A colorful collection of Native American and First Nations trickster tales.

TRICKSTER

NATIVE AMERICAN TALES, A GRAPHIC COLLECTION, 10TH ANNIVERSARY EDITION

Twenty-three comics show how natural phenomena from the stars to buzzards have been affected by tricksters.

The 10th-anniversary reissue of this compilation, which features an introduction to trickster tales by Joseph Bruchac (Abenaki), contains traditional stories from across Canada and the U.S. retold by Indigenous authors and illustrated by both Indigenous and non-Indigenous artists. An editor’s note explains that each author chose the artist who would illustrate their story and approved their work. Bruchac’s introduction describes how the stories serve a dual purpose, both entertaining and educating listeners and readers. Many are of the pourquoi tale type, offering etiological narratives, such as “Rabbit’s Choctaw Tail Tale” by Tim Tingle, illustrated by Pat Lewis, which explains why rabbits have short tails. The Catawba story “The Yehasuri: The Little Wild Indians” by Beckee Garris, illustrated by Andrew Cohen, tells readers about mischievous beings who trouble travelers and punish naughty children. The stories vary in length, but most are in the range of 10 pages. The full-color artwork varies dramatically in style and quality; some is exceptionally skillful, making creative use of layout and panels, while other is more static. The range of nations represented is a strength of the work, offering readers a glimpse into both common elements of trickster characters and the sheer diversity of such stories.

A colorful collection of Native American and First Nations trickster tales. (contributor biographies) (Graphic anthology. 12-18)

Pub Date: May 3, 2021

ISBN: 978-1-68275-273-9

Page Count: 242

Publisher: Chicago Review Press

Review Posted Online: March 31, 2021

Kirkus Reviews Issue: April 15, 2021

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Even so, this remains Macbeth, arguably the Bard of Avon’s most durable and multilayered tragedy, and overall, this enhanced...

MACBETH

From the Wordplay Shakespeare series

A pairing of the text of the Scottish Play with a filmed performance, designed with the Shakespeare novice in mind.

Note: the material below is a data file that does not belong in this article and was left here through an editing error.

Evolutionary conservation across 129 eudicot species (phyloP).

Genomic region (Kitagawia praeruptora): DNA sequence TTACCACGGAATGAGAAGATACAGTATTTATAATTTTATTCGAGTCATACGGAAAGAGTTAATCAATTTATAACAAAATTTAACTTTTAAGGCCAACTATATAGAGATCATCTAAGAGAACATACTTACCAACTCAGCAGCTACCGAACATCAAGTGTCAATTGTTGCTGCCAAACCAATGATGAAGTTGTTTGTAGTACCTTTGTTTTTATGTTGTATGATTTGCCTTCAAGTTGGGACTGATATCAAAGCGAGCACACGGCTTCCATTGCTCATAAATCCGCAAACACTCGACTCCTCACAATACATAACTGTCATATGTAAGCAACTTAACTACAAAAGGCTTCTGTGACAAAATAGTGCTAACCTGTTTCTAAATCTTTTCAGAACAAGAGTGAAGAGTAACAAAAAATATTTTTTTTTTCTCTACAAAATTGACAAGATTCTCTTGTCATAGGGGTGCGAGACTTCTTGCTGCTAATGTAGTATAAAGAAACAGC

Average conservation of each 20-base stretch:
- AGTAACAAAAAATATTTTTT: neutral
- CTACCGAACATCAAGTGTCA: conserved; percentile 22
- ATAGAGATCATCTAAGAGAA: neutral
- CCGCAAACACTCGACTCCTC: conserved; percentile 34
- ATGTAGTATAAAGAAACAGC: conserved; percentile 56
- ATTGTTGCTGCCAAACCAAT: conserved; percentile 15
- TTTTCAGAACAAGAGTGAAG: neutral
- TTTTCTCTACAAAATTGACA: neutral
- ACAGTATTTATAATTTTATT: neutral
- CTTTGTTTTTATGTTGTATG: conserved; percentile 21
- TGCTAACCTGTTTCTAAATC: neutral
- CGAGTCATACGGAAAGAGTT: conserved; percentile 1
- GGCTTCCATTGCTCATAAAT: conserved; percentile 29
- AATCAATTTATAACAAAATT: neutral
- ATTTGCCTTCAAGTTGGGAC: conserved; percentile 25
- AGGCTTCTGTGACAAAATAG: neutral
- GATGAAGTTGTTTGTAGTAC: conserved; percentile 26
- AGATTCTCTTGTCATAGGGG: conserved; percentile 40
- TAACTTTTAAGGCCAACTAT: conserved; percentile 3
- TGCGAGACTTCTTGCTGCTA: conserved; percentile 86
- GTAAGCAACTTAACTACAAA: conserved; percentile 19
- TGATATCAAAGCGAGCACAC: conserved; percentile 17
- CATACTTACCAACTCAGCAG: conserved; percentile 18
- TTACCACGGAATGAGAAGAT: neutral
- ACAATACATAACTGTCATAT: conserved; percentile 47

The left side of the screen of this enhanced e-book contains a full version of Macbeth, while the right side includes a performance of the dialogue shown (approximately 20 lines’ worth per page). This granular focus allows newcomers to experience the nuances of the play, which is rich in irony, hidden intentions and sudden shifts in emotional temperature. The set and costuming are deliberately simple: The background is white, and Macbeth’s “armor” is a leather jacket. But nobody’s dumbing down their performances. Francesca Faridany is particularly good as a tightly coiled Lady Macbeth; Raphael Nash-Thompson gives his roles as the drunken porter and a witch a garrulousness that carries an entertainingly sinister edge. The presentation is not without its hiccups. Matching the video on the right with the text on the left means routinely cutting off dramatic moments; at one point, users have to swipe to see and read the second half of a scene’s closing couplet—presumably an easy fix. A “tap to translate” button on each page puts the text into plain English, but the pop-up text covers up Shakespeare’s original, denying any attempts at comparison; moreover, the translation mainly redefines more obscure words, suggesting that smaller pop-ups for individual terms might be more meaningful.

Even so, this remains Macbeth, arguably the Bard of Avon’s most durable and multilayered tragedy, and overall, this enhanced e-book makes the play appealing and graspable to students . (Enhanced e-book. 12 & up)

Pub Date: Sept. 9, 2013

ISBN: N/A

Page Count: -

Publisher: The New Book Press LLC

Review Posted Online: Nov. 7, 2013

Kirkus Reviews Issue: Dec. 1, 2013

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Keenly observed and gorgeously illustrated—a triumph.

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  • Caldecott Honor Book

THIS ONE SUMMER

A summer of family drama, secrets and change in a small beach town.

Rose’s family has always vacationed in Awago Beach. It’s “a place where beer grows on trees and everyone can sleep in until eleven,” but this year’s getaway is proving less idyllic than those of the past. Rose’s parents argue constantly, and she is painfully aware of her mother’s unhappiness. Though her friendship with Windy, a younger girl, remains strong, Rose is increasingly curious about the town’s older teens, especially Dunc, a clerk at the general store. Jillian and Mariko Tamaki (Skim, 2008) skillfully portray the emotional ups and downs of a girl on the cusp of adolescence in this eloquent graphic novel. Rose waxes nostalgic for past summers even as she rejects some old pursuits as too childlike and mimics the older teens. The realistic dialogue and sensitive first-person narration convey Rose’s naïveté and confusion, and Windy’s comfort in her own skin contrasts with Rose’s uncertainty. Both the text and art highlight small but meaningful incidents as readers gradually learn the truth behind the tension in Rose’s family. Printed in dark blue ink, Jillian Tamaki’s illustrations feature strong, fluid lines, and the detailed backgrounds and stunning two-page spreads throughout the work establish the mood and a compelling sense of place.

Keenly observed and gorgeously illustrated—a triumph. (Graphic novel. 13 & up)

Pub Date: May 6, 2014

ISBN: 978-1-59643-774-6

Page Count: 320

Publisher: First Second

Review Posted Online: April 9, 2014

Kirkus Reviews Issue: May 1, 2014

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